Nigeria Freeing Hundreds of ‘Repentant’ Boko Haram Terrorists

Nigeria is facing widespread unrest, from Boko Haram's Islamist insurgency in the northeast to a resurgence of violence in a long-running dispute over land and resources in central states

Nigerian President Muhammadu Buhari’s administration is “aiding and abetting” Boko Haram by releasing captured members of the terrorist organization who allegedly “repented,” the Christian Post reported this week.

The article surfaced soon after President Buhari reportedly reaffirmed his administration’s commitment to “ending” the Boko Haram insurgency. Buhari’s government has falsely claimed victory over Boko Haram on several occasions despite the group’s continued attacks.

Stephen Enada, a Christian human rights activist who fled persecution in Nigeria in 2016 and is now living in the United States, reportedly accused the Buhari administration of paying “lip service” to the Islamic State (ISIS)-affiliated Boko Haram group.

He spoke to the Christian Post last Saturday at the fifth annual night of prayer for persecuted Christians hosted by the nonprofit One Body group in Washington, DC.

Enada, the co-founder of the International Committee on Nigeria, cautioned that, as the Nigerian military continues to fight Boko Haram, the Buhari government has liberated hundreds of the group’s members, claiming “they have repented.”

“It is like sort of a granting the terrorists amnesty,” he told the Christian Post. “That just tells you that this is really showing that the government of Nigeria is actually aiding and abetting these folks. These are folks that have unleashed terror on the community, and now at this time, the government is taking it upon [itself] to set them free.”

According to Enada, the Nigerian government released more than 1,200 so-called “repentant” Boko Haram jihadis this year alone, including 500 two months ago, 244 in January, and 475 in February, either claiming they are rehabilitated or citing an inability to charge them with crimes “due to lack of sufficient evidence against them.”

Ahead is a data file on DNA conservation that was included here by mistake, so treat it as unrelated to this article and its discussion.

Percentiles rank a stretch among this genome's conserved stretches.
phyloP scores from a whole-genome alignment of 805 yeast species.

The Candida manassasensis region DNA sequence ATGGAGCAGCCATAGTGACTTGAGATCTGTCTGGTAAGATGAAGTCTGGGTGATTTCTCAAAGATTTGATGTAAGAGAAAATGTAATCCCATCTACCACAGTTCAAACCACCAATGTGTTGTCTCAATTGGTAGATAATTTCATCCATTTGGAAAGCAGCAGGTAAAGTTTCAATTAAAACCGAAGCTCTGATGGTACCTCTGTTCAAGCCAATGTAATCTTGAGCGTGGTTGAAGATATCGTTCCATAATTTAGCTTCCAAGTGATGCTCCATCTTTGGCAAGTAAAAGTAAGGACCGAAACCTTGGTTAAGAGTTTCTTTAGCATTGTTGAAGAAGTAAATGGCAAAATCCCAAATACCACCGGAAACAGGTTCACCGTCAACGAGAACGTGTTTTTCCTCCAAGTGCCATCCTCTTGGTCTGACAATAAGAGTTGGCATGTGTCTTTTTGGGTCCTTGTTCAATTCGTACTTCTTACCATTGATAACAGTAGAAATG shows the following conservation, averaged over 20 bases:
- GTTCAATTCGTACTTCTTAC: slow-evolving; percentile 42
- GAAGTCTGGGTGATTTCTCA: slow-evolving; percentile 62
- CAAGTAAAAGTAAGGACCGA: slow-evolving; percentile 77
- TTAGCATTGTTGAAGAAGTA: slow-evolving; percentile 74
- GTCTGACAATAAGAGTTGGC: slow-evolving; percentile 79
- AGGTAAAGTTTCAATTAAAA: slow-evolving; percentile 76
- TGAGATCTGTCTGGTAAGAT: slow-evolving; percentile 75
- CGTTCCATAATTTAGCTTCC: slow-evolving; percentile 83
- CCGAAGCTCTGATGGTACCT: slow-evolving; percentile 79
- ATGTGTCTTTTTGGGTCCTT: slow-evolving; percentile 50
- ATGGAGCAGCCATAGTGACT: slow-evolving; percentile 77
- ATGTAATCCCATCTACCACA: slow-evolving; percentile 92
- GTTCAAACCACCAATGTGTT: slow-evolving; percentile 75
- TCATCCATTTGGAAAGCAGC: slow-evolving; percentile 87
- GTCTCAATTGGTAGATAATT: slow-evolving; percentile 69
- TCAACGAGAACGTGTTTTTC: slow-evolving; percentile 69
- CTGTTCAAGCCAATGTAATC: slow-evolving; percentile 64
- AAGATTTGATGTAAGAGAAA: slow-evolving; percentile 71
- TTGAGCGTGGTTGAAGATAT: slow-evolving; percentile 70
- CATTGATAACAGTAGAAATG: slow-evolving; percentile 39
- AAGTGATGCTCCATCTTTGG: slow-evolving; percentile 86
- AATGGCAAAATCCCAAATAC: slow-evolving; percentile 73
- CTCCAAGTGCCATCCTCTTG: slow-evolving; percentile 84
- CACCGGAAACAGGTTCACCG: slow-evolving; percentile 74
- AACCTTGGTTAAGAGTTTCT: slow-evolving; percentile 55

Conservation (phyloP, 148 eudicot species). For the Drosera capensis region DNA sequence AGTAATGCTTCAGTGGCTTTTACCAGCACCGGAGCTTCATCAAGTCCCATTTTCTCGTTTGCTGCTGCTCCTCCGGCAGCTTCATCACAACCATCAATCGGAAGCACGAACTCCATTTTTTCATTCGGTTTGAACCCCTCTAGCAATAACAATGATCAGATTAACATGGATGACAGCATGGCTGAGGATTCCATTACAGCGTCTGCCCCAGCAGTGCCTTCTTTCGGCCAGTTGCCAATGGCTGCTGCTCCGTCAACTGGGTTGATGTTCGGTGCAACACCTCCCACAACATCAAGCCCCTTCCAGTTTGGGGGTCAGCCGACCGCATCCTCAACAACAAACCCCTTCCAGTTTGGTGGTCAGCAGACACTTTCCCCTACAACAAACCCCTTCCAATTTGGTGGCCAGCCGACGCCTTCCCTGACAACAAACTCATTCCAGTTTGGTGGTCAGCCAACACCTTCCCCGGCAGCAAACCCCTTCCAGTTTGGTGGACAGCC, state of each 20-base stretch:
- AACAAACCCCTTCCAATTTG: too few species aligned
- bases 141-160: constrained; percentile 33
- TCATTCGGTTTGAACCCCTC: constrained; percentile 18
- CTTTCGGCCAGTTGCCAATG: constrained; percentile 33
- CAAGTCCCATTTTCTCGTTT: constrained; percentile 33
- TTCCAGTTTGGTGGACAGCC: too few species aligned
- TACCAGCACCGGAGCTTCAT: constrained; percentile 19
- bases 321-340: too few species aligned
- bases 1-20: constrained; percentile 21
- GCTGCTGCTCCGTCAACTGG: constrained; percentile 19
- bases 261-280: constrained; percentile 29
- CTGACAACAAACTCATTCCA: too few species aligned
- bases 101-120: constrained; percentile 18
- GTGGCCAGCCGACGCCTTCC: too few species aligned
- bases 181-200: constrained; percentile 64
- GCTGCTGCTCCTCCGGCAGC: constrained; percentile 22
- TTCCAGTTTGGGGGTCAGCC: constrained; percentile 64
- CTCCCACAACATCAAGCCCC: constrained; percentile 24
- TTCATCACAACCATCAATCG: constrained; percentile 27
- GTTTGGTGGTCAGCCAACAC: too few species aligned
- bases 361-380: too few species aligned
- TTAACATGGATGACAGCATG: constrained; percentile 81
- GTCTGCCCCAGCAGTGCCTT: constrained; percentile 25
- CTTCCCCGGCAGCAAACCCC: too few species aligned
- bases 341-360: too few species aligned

Last month, the Nigerian military announced that it had released an additional 254 Boko Haram terrorists who “surrendered and repented,” Vanguard reported.

“At the end of the day, it shows that these insurgents are actually supported, or maybe the government gives them comfort,” Enada argued. “So now, it just shows anybody anywhere in the world that it is good to terrorize. After all, if [the terrorists] say [they] have repented, they will be granted a reprieve or they will be reintegrated into [the] community.”

The activist accused the Buhari administration of “obstructing justice” by releasing the jihadis.

“Our judicial system is clear that criminal elements and terrorist activities are subject to prosecution,” he explained. “For government not to submit these insurgents for prosecution means they are obstructing justice.”

He conceded that it is unclear what happens to the Boko Haram terrorists after they are released, noting that he does not know whether they assimilated into society or if they are planning to “unleash terror again.”

“But what this has actually shown everybody is that the act of terrorism in Nigeria is not bad because [the] government will definitely forgive you if you come out and say you are sorry,” he continued.

In Nigeria, Christians have suffered persecution at the hands of Boko Haram in the northeastern part of the country and Muslim Fulani herdsmen in the Middle Belt area.

“Over the summer, it was reported that as many as 6,000 people, mostly women and children, have been murdered by Fulani herdsmen since January,” the Christian Post pointed out.

Enada acknowledged that the Buhari administration has repeatedly made the false assertion that his administration has defeated Boko Haram.

Since taking office in 2015, the Buhari administration has claimed victory over Boko Haram several times only to have the terrorist group carry out deadly attacks soon after the allegation.

“It has been explained away by the government that Boko Haram has been decimated,” Enada told the Christian Post. “But that is not true because most of the attacks on soft targets are still going on.”

“It is not eradicated. If the government says that Boko Haram has been eradicated, that is a big lie,” Enada added. “I keep on telling people that when you talk about these insurgents in Nigeria, our government has actually paid some lip service to it.”


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